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PayPal Freezes Campaign Funds

Posted by Brennan on September 5, 2013

[Update: PayPal have unfrozen the account, for now at least. Thank you for your support!]

Saturday August 31st I woke to two emails from PayPal. The first notified me they had cancelled the debit card associated with my sole proprietor business account, the second was informing me they placed a block on my account barring me from withdrawing or sending any money out of my PayPal account. I figured my account must have tripped an automatic security limit the night before. I logged into their website to see what actions I needed to do in order to remove the block on my account.

After 4 phone calls, the last of which I spoke to a supervisor, the understanding I have come to is, unless Mailpile provides PayPal with a detailed budgetary breakdown of how we plan to use the donations from our crowd funding campaign they will not release the block on my account for 1 year until we have shipped a 1.0 version of our product. A final email communication from PayPal reaffirmed us of their stance by stating:

"Please provide an itemized budget and your development goal dates for your project"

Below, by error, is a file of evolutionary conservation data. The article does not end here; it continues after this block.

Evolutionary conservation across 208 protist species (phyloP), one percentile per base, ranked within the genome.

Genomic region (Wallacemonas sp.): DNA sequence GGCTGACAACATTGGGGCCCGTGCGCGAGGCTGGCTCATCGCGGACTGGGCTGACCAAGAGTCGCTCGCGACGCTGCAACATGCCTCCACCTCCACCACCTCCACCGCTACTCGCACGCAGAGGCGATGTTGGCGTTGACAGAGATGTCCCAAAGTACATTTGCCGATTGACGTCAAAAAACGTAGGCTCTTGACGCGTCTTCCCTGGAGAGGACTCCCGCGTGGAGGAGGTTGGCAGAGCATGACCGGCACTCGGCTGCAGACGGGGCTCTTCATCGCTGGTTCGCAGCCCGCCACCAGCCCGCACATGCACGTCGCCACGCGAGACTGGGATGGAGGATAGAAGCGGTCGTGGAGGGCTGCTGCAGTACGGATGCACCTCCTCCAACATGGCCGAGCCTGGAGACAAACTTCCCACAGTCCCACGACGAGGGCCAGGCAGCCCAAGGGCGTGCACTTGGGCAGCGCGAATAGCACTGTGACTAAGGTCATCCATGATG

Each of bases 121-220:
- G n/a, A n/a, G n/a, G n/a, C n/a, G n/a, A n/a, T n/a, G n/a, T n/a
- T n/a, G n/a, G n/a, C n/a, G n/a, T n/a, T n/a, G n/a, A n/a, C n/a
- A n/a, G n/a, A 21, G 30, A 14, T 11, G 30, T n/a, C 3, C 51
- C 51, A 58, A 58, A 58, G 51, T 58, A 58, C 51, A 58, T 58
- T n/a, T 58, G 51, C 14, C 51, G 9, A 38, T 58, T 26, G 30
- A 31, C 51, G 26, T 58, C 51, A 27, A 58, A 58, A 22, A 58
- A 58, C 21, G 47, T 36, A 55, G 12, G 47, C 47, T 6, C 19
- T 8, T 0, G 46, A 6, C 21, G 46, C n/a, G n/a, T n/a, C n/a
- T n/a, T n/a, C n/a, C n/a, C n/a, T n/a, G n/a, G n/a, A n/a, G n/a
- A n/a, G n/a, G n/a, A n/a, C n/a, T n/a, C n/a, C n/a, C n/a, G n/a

This puts us in an incredibly uncomfortable position as we do not feel that it's remotely in their jurisdiction to ask for a detailed budget of our business, any more than it is within our right to ask for theirs.

Communications with PayPal have implied that they would use any excuse available to them to delay delivering as much of our cash as possible for as long as possible. Asking us to give them justification for such behavior is obviously not in our best interests. PayPal's position particularly ridiculous when contrasted with IndieGoGo's policy of transferring all funds to successful campaigns within 15 days of their conclusion. If IndieGoGo can do it, so can PayPal.

They just don't want to, and we cannot help but wonder why. Crowd funding is an adventure. It is thrilling to feel a community of supporters backing your project and giving you a sense of security that you'll be able to bring your vision to life over the course of the next year coupled with freedom to maintain your vision unbeholden to shareholders and 3rd parties. After going round and round on the phone with PayPal, I am left with the very strong feeling that this entrpreneurial freedom is in jeopardy. If PayPal has financial risks to mitigate, why is that specially true in our case? Are the risks larger because we are successful?

(Please see our latest IndieGoGo Campaign update for further details.)



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